Reference and re-enactment in contemporary dance and performance
published on 19.07.2014 by Mira Hirtz
In visual arts, also in performance coming from visual arts, re-production and re-enactment are known methods. Often they provide ways to find distance to the past, a distance that enables a critical reflection of the own derivation and its impact on the present state. Furthermore, any kind of repetition always hints at the ideas of origin and genius – concepts that have been highly questioned e.g. by appropriation art.1 The usage and examination of references to history of art are still very present in the arts – how are they functioning today and why? As the development of the term reciprocal turn points out, there are different ways to do so.2
The question I want to pose here is placed in the field of contemporary dance: How are references, especially to the past, history and heritage functioning today in dance? It seems that there are more and more projects coming along that take archive and history into account within the field of dance and performance. Right now, the Tanz.fond-erbe project is taking place in Berlin, which is a “funding to promote an artistic approach to dance heritage of the 20. Century […] a Kulturstiftung des Bundes […]”3; there are re-enactments and re-stagings in a lot of pieces; Boris Charmatz is performing at the festival “Foreign Affairs” in Berlin within the frame of his “muse de la dance” etc. How is past understood in these projects? As a consciousness about historicity, about the coming about of an artistic action – or as a canon of artists and artworks that are opined to be somehow relevant? What is driving the need to contain and remember?
It might accrue from certain characteristics of dance and performance, as Andre Lepecki pointed, here summarized by the publishers website: “Dance’s ephemerality suggests the possibility of an escape from the regimes of commodification and fetishization in the arts. Its corporeality can embody critiques of representation inscribed in bodies and subjects. Its precariousness underlines the fragility of contemporary states of being. Scoring links it with conceptual art, as language becomes the articulator for possible as well as impossible modes of action. Finally, because dance always establishes a contract, or promise, between its choreographic planning and its actualization in movement, it reveals an essential performativity in its aesthetic project – a central concern for both art and critical thought in our time.”4
But in re-enactment, who is the subject, who are the bodies in the performances? What is the role of the so sacred present moment in the performance? To quote the introduction of “Theater als Zeitmaschine” – though it is rather addressing the field of theatre that I didn’t yet touch – by Jens Roselt and Ulf Otto:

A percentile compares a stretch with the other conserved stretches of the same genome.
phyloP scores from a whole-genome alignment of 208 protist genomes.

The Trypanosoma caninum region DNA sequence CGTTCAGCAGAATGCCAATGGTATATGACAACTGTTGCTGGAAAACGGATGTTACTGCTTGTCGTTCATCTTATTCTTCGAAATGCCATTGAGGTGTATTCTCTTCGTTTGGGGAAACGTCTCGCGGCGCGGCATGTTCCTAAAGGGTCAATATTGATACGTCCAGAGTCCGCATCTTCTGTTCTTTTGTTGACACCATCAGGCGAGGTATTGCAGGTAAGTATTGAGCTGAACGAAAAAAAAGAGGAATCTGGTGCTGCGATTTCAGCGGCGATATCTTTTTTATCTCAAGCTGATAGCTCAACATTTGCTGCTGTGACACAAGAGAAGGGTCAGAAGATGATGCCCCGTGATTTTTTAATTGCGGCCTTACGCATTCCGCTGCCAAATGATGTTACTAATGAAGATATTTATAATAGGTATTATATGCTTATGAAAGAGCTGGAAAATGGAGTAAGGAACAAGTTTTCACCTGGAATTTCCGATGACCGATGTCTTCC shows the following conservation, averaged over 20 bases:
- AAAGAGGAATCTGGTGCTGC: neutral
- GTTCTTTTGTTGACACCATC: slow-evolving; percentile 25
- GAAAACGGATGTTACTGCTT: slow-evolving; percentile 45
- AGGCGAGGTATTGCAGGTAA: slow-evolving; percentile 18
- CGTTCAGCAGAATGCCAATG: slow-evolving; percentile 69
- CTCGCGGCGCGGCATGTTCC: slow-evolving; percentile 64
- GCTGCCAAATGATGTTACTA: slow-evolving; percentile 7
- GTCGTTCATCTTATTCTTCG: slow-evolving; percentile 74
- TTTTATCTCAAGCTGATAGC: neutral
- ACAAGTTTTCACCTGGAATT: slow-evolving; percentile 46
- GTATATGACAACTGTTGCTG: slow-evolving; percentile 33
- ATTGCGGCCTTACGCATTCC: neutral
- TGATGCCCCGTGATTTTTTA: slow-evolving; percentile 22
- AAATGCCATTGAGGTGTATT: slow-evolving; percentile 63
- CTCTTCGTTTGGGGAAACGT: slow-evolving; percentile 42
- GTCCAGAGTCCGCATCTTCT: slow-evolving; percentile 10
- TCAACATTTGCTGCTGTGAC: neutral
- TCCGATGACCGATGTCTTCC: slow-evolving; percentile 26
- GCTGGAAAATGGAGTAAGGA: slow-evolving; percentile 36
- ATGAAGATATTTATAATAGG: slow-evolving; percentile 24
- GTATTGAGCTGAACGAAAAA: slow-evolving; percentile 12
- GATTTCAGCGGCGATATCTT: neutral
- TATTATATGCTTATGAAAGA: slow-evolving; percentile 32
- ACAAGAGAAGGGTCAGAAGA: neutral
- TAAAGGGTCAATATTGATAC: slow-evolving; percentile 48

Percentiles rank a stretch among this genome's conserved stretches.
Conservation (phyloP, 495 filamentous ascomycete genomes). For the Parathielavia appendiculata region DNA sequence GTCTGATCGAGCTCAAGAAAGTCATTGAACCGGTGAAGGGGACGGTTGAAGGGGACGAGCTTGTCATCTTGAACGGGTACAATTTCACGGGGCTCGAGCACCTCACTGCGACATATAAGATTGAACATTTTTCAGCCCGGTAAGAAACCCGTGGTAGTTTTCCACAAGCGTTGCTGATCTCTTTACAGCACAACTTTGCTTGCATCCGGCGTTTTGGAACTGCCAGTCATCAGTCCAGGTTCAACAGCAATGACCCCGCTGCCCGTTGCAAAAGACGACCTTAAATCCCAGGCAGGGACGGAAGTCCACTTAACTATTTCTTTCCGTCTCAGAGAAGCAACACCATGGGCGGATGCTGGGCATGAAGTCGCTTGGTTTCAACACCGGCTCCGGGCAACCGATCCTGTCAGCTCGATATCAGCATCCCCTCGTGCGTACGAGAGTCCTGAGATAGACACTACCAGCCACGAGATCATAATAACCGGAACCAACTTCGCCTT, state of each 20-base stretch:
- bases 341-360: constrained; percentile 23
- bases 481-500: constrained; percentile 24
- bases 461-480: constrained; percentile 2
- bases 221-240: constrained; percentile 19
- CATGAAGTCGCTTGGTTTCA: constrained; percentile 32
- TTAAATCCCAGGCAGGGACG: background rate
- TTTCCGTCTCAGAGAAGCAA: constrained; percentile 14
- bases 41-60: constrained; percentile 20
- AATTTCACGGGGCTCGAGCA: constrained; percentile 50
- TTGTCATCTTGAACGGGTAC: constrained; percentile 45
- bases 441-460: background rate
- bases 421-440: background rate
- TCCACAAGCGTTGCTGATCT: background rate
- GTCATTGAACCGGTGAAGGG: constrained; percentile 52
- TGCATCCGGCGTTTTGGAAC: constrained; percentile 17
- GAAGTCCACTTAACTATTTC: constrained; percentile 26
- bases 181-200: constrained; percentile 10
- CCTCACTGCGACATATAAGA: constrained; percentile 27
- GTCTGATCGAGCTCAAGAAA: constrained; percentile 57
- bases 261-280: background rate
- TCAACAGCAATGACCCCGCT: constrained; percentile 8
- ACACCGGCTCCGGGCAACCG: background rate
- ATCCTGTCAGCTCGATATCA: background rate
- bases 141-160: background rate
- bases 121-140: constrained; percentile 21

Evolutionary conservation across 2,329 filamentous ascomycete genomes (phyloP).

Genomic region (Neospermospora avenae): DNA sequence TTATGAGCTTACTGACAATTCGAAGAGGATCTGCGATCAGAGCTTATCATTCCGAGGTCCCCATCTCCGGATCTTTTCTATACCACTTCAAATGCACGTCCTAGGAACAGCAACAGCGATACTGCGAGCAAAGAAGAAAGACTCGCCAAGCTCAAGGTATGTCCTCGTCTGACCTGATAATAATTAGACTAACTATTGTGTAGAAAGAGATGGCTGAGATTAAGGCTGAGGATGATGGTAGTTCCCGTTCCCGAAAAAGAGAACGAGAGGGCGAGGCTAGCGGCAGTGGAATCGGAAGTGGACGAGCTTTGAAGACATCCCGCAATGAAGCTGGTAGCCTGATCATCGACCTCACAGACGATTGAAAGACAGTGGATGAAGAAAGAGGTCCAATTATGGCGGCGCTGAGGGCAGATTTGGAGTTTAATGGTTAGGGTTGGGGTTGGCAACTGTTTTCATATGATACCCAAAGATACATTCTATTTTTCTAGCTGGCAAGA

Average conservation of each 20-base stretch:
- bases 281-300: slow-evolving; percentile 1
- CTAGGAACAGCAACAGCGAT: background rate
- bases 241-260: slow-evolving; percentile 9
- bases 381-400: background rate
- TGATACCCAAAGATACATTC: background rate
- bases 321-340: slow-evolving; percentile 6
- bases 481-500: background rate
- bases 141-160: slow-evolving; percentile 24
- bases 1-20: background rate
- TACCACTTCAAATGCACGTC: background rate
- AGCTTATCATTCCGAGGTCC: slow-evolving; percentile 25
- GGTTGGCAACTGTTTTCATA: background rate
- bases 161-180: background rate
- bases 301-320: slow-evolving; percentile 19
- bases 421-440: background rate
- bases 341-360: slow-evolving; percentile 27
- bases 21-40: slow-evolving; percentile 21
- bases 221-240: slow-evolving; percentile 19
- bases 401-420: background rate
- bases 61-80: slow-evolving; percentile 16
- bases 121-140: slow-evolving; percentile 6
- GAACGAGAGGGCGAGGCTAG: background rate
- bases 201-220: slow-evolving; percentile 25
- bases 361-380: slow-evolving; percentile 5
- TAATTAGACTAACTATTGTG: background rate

„Das Theater ist eine Zeitmaschine, durch die Gegenwart und Vergangenheit miteinander in Beziehung treten. Seit der Jahrtausendwende jedoch ist in den Künsten immer häufiger eine performative Praxis anzutreffen, die das Theater als Zeitmaschine neu verortet: Reenactments stellen Geschichte nach, statt sie darzustellen. Sie reanimieren das Vergangene, statt es zu aktualisieren – und machen aus der Performance, was sie nie sein wollte: Theater.“5 I translate: „Theater is a time machine by which present and past can relate to each other. Since the turn of the millennium, however, there is a performative practice increasingly common in the arts that locates theater as a time machine: Re-enactments imitate history instead of representing/performing it. They reanimate the past, rather than updating it - and turn the performance into something that it never wanted to be: theater.”
Another way to put it: What is the goal of using references? Performing memory and reference deals with knowledge of the individual and the common, deals with communication and also education. Who is addressed and how? The pieces I saw recently in Berlin all used several media besides the live performance, from talks to publication and video exhibition.
I have been talking with some academics, performers, choreographers and friends about the topic of reference and re-enactment in contemporary dance and performance. Mulling over several topics the phenomenon of the reciprocal turn stayed with me – because, isn’t there a trap of meaningful terms? When we hear about a piece that uses referencing and appropriating, we always expect and are most of the times confronted with themes of actualization, homage and respect, the use of several medias, a high conscious about context etc. – these are almost slogans, catchphrases to calm us and both show us that there is an effort on an intellectual level. Is there a danger of only performing these slogans, without a real consideration of their functions and their possibilities? Is there a tendency to consider the reference to history as an achievement by itself, as a stamp of relevance, maybe also as a burden you should be thankful somebody is carrying, just like “social” and “collective” art became quality marks6?
- 1. see article by J.Z.: “On Appropriation”
- 2. still, to state it once more, the term does not only describe references that relate to the past
- 3. http://www.tanzfonds.de/en
- 4. http://www.whitechapelgallery.org/shop/product/category_id/31/product_id… , on “Dance. Documents on Contemporary Art”, edited by André Lepecki, published by Whitechapel Gallery and Sadler’s Wells, London in September 2013
- 5. „Theater als Zeitmaschine: Zur performativen Praxis des Reenactments. Theater- und kulturwissenschaftliche Perspektiven”, edited by Jens Roselt and Ulf Otto, published by transcript Theater, August 2012
- 6. see: Claire Bishop: „Artificial Hells: Participatory Art and the Politics of Spectatorship“, Verso, New York 2012